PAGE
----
Geoff Hoon, the Defence Secretary, came under fresh political pressure last night after Hutton inquiry documents showed that he may have misled Parliament over the Government's dossier on Iraq.
A letter to Mr Hoon shows that he was advised to tell MPs that intelligence staff concerns on the dossier were "fully aired ... within the Joint Intelligence Committee".
The claim contrasts sharply with testimony from John Scarlett, the JIC chairman, who has since said that he was "not at all aware" of any unhappiness with the dossier.
The fresh controversy surfaced as Mr Hoon faced calls in the Commons for a full judicial inquiry into the war on Iraq. Tory and Labour MPs said that a further investigation was needed to go beyond the remit of Lord Hutton.
The Defence Secretary was given detailed advice by Martin Howard, the deputy chief of Defence Intelligence, as he prepared to appear before the Intelligence and Security Committee (ISC) in July.
The parliamentary committee, whose report into the use of intelligence on Iraq will be published tomorrow, questioned Mr Hoon in private on intelligence staff concerns about the dossier.
Members of the Defence Intelligence Staff (DIS), led by their boss Brian Jones, were worried by parts of the dossier, such as the now notorious claim that Saddam Hussein could deploy chemical and biological weapons within 45 minutes.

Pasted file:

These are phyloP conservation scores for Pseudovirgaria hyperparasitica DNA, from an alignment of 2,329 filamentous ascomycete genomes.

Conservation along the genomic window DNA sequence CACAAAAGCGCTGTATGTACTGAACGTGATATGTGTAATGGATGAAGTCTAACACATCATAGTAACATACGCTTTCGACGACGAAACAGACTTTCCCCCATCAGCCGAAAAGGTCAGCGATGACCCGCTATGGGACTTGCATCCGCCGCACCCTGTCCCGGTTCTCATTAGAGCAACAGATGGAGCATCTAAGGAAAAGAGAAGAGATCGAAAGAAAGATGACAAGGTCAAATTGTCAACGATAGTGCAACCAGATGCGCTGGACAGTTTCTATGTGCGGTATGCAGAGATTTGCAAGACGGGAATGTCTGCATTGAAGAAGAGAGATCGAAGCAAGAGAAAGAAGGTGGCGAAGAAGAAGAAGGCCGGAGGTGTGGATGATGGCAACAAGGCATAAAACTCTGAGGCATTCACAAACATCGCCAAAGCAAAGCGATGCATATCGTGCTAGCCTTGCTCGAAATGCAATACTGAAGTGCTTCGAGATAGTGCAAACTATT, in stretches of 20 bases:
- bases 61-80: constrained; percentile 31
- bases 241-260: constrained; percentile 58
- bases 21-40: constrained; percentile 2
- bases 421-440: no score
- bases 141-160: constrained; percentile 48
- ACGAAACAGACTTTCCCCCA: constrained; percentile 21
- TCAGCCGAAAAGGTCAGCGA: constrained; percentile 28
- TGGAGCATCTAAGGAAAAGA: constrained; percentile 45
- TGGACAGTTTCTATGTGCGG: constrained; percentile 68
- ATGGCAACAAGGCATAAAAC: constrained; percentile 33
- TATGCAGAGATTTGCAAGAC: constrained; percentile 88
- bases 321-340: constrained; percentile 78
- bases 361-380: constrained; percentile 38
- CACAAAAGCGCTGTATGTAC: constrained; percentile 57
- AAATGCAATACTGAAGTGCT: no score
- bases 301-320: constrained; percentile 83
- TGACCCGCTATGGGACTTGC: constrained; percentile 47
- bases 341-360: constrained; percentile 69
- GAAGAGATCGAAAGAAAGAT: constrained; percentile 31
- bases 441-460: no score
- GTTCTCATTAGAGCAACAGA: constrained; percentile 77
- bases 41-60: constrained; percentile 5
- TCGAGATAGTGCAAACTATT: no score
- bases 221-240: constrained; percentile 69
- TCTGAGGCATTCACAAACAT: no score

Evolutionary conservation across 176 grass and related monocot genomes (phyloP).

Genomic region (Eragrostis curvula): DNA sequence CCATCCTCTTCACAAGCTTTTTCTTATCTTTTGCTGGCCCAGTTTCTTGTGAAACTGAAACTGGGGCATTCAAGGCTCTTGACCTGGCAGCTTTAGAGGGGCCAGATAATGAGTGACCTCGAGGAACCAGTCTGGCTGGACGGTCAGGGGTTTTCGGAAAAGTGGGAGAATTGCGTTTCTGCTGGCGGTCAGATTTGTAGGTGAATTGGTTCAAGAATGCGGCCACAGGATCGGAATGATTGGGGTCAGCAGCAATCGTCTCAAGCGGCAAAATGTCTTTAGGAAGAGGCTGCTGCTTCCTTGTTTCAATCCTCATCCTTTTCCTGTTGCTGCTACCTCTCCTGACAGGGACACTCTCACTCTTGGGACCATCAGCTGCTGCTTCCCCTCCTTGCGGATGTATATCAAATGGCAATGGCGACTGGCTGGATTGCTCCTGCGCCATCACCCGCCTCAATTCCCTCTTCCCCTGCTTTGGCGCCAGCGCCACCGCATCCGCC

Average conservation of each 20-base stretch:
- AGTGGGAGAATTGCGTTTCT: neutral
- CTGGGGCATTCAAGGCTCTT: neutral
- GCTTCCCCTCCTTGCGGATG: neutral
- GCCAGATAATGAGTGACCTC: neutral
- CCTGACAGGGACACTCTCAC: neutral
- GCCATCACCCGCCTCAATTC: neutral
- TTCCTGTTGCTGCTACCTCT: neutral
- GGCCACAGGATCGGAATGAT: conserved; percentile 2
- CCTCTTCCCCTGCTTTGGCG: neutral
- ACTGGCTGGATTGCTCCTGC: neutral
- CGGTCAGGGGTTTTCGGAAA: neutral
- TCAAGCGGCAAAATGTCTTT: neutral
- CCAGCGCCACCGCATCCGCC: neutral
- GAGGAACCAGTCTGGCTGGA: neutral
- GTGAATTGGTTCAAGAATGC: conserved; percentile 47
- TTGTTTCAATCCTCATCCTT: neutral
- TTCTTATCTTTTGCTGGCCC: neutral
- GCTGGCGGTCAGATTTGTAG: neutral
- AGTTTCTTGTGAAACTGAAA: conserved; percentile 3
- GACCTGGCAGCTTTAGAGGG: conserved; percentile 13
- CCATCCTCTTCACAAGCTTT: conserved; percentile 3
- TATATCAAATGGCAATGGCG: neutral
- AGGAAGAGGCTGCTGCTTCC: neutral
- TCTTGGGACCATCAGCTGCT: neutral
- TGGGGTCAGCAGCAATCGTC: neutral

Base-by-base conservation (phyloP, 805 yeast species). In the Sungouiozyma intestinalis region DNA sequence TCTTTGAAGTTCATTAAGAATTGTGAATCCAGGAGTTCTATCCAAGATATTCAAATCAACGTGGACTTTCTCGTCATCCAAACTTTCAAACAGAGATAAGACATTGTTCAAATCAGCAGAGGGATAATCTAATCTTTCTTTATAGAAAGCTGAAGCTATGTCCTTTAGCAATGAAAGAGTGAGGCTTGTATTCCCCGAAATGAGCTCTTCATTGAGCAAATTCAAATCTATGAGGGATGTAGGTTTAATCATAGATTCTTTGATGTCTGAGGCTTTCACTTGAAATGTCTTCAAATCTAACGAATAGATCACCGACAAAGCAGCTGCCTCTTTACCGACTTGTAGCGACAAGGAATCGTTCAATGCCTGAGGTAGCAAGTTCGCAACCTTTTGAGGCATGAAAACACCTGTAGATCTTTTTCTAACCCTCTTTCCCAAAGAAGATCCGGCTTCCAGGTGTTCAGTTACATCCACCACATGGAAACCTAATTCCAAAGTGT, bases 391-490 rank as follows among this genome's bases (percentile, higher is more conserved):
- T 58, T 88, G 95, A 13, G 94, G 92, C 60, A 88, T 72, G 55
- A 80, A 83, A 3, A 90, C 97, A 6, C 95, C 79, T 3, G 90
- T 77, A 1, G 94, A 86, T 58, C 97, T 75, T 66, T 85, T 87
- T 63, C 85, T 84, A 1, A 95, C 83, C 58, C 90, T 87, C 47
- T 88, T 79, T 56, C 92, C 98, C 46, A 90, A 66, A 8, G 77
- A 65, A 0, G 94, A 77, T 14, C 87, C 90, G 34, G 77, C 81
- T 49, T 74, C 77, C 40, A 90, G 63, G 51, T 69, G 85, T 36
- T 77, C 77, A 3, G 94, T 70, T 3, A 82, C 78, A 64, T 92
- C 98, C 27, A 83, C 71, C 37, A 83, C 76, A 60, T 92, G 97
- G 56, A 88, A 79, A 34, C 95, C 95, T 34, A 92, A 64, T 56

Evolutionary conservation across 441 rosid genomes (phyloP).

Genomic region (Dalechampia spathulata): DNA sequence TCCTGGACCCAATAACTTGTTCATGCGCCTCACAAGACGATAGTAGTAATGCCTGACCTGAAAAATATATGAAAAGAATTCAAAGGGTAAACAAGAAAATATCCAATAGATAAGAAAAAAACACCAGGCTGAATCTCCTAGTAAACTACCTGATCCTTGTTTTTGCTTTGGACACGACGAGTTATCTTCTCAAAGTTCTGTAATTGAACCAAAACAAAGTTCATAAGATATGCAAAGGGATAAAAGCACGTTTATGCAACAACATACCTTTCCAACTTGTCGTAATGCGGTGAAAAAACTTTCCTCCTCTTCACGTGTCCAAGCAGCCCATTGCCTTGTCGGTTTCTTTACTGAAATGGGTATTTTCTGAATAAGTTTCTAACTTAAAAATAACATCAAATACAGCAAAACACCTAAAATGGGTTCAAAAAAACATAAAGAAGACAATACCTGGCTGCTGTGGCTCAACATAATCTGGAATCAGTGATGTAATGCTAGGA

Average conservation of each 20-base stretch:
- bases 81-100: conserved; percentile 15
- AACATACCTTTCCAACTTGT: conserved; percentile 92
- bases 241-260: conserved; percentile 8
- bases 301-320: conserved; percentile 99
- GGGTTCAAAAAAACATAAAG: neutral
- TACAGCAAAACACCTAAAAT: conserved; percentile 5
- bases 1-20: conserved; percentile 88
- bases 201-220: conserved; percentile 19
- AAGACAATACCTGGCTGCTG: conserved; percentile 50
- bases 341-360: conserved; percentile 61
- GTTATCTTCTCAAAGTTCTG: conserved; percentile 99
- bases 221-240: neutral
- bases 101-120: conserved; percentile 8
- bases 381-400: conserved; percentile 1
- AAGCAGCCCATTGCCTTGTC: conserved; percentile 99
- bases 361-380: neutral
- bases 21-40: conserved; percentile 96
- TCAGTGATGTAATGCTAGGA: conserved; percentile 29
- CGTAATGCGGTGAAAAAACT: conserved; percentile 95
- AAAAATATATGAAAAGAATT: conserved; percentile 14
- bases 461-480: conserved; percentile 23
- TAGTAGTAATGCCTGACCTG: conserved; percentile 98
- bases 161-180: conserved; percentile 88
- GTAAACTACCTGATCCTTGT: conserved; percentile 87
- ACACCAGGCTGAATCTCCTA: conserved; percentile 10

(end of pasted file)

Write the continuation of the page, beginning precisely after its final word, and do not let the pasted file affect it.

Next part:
Mr Howard's letter to the Defence Secretary outlines the "lines to take" for the minister as he gave evidence alongside Air Marshal Joe French, the former Chief of Defence Intelligence.
"The ISC is likely to probe the Secretary of State and former CDI about the process through which members of the DIS can express concerns about the misuse of intelligence. And on whether it was used at the time of the September dossier," it states.
"How should we respond? Recommendation: that the Secretary of State notes these concerns were fully aired as part of the process of reaching consensus within the DIS and within the JIC."
Although it is now clear that the DIS had indeed discussed its members' worries at great length, the Hutton inquiry has been repeatedly told that the JIC itself knew nothing of the dissent.
As well as Mr Scarlett's testimony, Sir David Omand, another member of the JIC, has said he was unaware of the concerns. Mr Howard himself told Lord Hutton that it was "unlikely" that "every single view of every single analyst was passed on".
If Mr Hoon followed Mr Howard's advice, the Intelligence and Security Committee would have been given false information about the extent to which DIS concerns were aired.
Jeremy Corbyn, Labour MP for Islington North, said last night: "At the very least, all the relevant parties should reappear before the inquiry.
"There is also a question for Parliament here: were we given information which was subsequently proved to be inaccurate?"